The Need for New Mental Models for Projects
Orthodox project methods - processes, tools and techniques - that have evolved over the last four decades are not “wrong”. They have evolved from antecedents in construction and embed the mental models needed for these. They are designed to deliver “projects”, “programs” and “portfolios”, and for construction projects they work pretty.
When implementing strategy and change in organizations the orthodox project methods do not work well simply because projects that deliver software and business change have very different characteristics to construction. Orthodox project methods have not been designed from a strategic, business or value perspective and while there has been some attempt to ‘tack on’ the value dimension, it has not worked very effectively.
Generating business value from a project portfolio requires a value-driven mindset and focus from the very outset, not value delivery bolted-on as an afterthought.
It’s your choice whether you deliver ‘projects, programs and portfolios’ – the orthodox perspective. Or choose to deliver ‘strategy, business outcomes and value’ - the TOP perspective. Jed Simms
The Difference Between the “Project Delivery” and “Value Delivery”
The difference between the two mindsets is not ‘either-or’, rather more like a ‘Yin and Yang’. You need project delivery skills and tools, but they need to be focused on delivering strategy, business outcomes and value.
Projects, programs and portfolios should deliver your business strategy through the delivery of new business outcomes and their associated business value.
Projects are a means to an end – the end being the execution of the business strategy and the achievement of the desired business results.
Even “mandatory” and replacement-type projects need to be strategically aligned and business-driven. If a project is not enabling your strategy and contributing to your business results, why is it being done? Note: Being legally compliant is usually part of a strategy even if rarely overtly specified.
Shifting mindset is the crucial step.
Shifting to a “strategy, business outcomes and value” mindset is the crucial step. It changes how you think about, approach and measure project success. It alters many of the orthodox processes to become value-based and focused. Most importantly, it changes the results – increasing the business results and value achieved from a portfolio of projects while reducing the costs of delivery.
What hinders the “value delivery” mindset? There are a number of factors:
- Lack of awareness of the unnecessary high level of time and cost wastage/value destruction currently experienced daily through orthodox project approaches
- False beliefs that hold, for example, that completion of the project will automatically lead to the realization of the available value; beliefs that allow significant value to be lost or destroyed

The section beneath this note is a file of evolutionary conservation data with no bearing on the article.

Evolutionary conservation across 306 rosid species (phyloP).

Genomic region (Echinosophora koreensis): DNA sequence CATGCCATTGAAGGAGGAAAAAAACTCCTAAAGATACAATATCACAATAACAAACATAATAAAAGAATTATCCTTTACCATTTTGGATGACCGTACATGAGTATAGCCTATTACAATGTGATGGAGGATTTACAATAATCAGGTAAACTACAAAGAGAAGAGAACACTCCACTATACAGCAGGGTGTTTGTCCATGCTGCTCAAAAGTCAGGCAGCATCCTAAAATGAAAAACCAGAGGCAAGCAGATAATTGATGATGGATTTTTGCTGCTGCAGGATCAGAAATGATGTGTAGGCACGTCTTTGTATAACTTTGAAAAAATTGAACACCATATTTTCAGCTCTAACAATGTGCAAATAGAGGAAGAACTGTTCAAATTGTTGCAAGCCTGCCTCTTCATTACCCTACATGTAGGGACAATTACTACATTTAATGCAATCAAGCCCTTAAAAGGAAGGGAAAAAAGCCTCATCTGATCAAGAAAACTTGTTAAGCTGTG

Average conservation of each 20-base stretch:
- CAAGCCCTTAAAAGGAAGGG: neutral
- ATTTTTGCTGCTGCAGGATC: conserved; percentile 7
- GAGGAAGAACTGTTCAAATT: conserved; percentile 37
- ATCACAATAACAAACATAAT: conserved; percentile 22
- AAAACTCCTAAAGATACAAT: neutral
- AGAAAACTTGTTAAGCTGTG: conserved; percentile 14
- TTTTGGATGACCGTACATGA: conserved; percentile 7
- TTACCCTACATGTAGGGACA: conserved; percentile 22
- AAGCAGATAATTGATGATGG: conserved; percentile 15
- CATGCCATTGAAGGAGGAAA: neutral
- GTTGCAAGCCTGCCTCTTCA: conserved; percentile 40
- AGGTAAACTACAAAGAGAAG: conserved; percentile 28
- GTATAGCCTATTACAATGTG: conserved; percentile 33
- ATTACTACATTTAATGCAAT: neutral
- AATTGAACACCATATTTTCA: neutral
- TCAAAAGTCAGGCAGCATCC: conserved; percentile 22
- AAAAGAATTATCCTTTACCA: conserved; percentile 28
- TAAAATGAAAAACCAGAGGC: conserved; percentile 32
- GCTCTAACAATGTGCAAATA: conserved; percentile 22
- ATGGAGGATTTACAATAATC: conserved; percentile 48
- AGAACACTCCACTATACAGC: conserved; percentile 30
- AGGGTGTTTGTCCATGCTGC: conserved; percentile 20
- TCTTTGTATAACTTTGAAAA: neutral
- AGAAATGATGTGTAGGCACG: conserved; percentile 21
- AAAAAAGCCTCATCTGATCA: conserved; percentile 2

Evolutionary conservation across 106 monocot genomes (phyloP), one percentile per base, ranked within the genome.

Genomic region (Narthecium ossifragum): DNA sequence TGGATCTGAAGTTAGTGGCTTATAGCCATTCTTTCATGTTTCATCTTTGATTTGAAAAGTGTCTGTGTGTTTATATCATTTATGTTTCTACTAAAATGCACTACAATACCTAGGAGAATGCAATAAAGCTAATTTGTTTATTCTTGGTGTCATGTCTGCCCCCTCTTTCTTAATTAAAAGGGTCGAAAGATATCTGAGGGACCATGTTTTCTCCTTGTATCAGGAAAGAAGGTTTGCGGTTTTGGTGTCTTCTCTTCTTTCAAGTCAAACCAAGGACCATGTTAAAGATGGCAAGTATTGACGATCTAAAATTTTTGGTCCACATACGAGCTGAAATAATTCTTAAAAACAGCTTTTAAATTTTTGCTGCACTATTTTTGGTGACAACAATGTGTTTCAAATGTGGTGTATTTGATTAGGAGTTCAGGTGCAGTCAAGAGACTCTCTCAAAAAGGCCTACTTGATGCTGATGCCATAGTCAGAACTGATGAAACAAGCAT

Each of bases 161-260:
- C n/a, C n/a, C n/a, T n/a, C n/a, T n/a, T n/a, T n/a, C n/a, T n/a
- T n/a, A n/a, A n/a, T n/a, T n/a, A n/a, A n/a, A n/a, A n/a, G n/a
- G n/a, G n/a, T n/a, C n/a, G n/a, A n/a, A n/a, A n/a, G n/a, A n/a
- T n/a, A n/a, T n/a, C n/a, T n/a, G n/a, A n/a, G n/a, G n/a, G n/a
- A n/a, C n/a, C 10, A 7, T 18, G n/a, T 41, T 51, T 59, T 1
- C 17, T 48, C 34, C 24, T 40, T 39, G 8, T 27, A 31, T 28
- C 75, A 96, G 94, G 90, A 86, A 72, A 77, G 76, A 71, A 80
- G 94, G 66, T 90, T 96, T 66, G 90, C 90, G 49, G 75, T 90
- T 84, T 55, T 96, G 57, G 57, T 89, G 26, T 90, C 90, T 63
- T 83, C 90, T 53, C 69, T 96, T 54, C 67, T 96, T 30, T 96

- A whole industry of vendors, consultants, project practitioners, contractors, academics, journals, methodologies, et al. that all promote a project delivery approach as THE ONLY answer
- A whole generation of project professionals who have built their career on delivering projects and who either don’t believe delivering value is part of their remit or think they are delivering value, regardless of the clear evidence to the contrary.
- Lack of understanding about how to build the knowledge, expertise and processes to embed value delivery.
The Challenge for Executives and Boards
Executives and Boards need to take the lead – to choose to change so they can radically improve the performance of their projects, programs, portfolios and businesses.
It is not hard, and it is not a matter of “organizational maturity”. Executives and those in governance roles are already accountable for optimizing returns on capital and executing strategy. Shifting to ‘value delivery’ does not require wholesale change:
- Some existing project processes, tools and techniques stay the same.
- Some existing processes, tools and techniques will need adjustment to become value-based and refocused to stop them inadvertently destroying value.
- Finally, some new processes, tools and techniques will be needed to fill the existing value gaps and deficiencies. The required new aspects mostly build on existing skills.
What does change are the mindsets, the language, the areas of greatest focus, the timing and significance of critical events, e.g. the submission of the business case. The measures of success also change to become strategy, business outcomes and value-based.
Shifting to a value delivery perspective can be seen as 40% process change and 60% mindset change.
Adopting value delivery mindset and processes, tools and techniques will position your organization to drive projects, programs and portfolios to achieve what you intend - your business strategy and results. The result can be more business value delivered in less time and for less cost.
Value delivery is possible, but only if you choose to make it happen.